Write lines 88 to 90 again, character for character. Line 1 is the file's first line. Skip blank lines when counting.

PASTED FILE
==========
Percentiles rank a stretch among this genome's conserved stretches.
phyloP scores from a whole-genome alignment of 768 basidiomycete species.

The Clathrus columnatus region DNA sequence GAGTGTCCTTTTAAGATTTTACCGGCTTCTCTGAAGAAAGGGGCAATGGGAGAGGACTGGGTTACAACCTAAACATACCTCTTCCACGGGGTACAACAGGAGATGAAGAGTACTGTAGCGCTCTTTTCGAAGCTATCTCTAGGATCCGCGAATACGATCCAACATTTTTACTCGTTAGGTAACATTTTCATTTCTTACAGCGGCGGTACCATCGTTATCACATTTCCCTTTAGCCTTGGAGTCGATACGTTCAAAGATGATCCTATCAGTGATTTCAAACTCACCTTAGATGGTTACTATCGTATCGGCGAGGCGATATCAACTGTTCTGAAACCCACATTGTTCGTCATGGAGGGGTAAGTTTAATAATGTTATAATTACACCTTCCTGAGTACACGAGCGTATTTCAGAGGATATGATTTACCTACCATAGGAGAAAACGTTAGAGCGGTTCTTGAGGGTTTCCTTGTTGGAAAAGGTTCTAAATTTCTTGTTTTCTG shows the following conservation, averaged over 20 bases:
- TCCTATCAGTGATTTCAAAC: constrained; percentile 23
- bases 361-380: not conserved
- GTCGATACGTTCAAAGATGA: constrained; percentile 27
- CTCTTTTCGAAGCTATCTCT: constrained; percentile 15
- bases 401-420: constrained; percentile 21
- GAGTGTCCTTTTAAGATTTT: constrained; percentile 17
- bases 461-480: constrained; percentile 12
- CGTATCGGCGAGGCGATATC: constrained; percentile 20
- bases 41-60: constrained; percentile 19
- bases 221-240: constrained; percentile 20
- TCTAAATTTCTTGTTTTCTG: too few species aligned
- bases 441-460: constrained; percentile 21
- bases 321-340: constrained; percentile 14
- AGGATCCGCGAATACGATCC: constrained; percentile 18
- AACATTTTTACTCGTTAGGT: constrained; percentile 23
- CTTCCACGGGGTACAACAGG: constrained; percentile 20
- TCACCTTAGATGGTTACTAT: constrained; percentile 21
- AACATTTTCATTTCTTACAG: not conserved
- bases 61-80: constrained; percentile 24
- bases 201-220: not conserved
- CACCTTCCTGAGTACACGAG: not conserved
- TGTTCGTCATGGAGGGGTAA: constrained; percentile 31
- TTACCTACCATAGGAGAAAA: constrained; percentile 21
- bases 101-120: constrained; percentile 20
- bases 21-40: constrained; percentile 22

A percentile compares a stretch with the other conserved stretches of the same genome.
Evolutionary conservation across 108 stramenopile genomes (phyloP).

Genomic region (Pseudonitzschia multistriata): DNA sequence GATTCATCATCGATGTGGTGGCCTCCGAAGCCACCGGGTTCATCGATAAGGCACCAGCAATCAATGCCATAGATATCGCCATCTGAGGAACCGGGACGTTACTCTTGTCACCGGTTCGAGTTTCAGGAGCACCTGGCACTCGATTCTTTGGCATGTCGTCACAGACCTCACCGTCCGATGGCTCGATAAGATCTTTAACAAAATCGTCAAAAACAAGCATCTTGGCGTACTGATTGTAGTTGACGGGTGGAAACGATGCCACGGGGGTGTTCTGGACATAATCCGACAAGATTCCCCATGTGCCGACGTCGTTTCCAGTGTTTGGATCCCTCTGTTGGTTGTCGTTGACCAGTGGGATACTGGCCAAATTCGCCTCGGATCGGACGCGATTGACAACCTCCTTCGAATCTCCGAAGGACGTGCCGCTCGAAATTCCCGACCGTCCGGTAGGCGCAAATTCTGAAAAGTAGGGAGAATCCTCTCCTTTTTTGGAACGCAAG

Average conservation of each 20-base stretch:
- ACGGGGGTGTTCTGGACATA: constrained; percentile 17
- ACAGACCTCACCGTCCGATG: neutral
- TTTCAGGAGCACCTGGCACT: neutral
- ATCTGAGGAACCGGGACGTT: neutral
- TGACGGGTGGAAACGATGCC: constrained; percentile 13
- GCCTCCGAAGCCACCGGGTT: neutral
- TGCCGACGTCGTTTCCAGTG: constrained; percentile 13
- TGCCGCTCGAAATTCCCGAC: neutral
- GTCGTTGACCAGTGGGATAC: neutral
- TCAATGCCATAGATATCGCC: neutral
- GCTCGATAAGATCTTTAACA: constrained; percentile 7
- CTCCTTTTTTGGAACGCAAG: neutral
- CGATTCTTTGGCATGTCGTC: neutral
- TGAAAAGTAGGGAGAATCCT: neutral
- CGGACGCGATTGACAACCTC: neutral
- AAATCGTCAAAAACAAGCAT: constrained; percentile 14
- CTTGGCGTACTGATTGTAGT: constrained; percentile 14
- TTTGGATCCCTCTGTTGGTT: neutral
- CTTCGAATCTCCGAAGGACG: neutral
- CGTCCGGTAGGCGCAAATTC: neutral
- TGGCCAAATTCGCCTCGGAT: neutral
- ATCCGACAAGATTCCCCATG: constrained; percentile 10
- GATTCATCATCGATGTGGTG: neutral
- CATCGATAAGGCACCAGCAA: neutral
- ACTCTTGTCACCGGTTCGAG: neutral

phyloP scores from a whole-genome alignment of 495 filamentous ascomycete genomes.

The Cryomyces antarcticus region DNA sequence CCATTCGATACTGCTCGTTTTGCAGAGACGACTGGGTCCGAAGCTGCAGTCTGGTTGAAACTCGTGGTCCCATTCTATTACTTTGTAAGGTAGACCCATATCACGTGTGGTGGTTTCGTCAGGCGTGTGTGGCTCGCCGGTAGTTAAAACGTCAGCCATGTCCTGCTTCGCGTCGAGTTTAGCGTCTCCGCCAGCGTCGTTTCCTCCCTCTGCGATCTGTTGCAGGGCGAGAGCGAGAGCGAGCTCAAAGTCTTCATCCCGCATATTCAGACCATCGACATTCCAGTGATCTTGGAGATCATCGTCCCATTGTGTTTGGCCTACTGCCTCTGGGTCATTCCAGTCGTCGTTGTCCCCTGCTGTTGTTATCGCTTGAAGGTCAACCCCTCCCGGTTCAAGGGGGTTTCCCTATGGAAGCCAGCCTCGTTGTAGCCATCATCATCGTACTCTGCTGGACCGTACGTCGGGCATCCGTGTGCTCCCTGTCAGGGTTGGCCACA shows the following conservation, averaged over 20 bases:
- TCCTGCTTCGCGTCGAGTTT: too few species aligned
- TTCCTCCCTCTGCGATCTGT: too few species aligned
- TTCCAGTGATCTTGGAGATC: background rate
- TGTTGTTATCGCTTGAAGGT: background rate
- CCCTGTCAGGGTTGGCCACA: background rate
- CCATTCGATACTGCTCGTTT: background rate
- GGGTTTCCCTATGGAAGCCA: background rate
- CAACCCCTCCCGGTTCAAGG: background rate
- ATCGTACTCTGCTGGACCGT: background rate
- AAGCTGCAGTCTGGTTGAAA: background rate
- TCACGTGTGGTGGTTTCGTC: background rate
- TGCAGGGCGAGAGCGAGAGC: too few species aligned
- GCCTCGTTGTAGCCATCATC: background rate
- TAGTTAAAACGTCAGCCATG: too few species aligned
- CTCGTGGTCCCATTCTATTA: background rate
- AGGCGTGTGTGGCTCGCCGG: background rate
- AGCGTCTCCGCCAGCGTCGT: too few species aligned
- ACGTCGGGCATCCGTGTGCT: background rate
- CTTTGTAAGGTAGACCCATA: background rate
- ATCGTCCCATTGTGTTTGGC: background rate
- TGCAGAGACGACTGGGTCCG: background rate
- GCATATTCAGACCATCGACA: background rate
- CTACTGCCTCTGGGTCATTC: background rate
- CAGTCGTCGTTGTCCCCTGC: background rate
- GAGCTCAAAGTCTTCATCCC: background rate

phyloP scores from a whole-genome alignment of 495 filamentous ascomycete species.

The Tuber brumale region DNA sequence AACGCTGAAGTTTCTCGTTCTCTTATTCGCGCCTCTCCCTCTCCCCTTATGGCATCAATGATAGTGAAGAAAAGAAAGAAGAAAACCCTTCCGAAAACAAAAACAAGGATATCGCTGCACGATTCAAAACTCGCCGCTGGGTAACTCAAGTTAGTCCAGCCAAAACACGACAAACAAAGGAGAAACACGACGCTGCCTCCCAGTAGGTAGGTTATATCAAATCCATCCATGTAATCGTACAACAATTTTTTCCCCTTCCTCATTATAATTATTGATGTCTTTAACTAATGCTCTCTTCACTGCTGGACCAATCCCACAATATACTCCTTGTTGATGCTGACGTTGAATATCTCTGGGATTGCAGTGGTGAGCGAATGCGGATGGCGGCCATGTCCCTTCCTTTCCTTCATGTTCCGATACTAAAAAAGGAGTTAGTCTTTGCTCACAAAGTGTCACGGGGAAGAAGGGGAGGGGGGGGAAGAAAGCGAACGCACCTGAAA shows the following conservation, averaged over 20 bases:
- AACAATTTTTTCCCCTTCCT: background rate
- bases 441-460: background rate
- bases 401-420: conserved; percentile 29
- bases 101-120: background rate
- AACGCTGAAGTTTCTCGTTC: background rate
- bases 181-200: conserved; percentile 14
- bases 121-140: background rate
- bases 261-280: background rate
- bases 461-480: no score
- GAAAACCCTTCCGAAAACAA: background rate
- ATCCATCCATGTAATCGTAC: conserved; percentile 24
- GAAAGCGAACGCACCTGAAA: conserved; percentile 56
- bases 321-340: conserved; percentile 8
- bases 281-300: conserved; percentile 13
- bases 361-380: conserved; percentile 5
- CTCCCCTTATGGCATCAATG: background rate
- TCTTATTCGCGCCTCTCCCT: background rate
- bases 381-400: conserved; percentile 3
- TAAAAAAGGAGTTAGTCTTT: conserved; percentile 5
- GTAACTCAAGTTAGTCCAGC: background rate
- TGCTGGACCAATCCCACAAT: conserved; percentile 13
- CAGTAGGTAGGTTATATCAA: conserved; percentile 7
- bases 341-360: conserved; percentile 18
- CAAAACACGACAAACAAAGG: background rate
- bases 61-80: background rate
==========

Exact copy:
- bases 441-460: background rate
- bases 401-420: conserved; percentile 29
- bases 101-120: background rate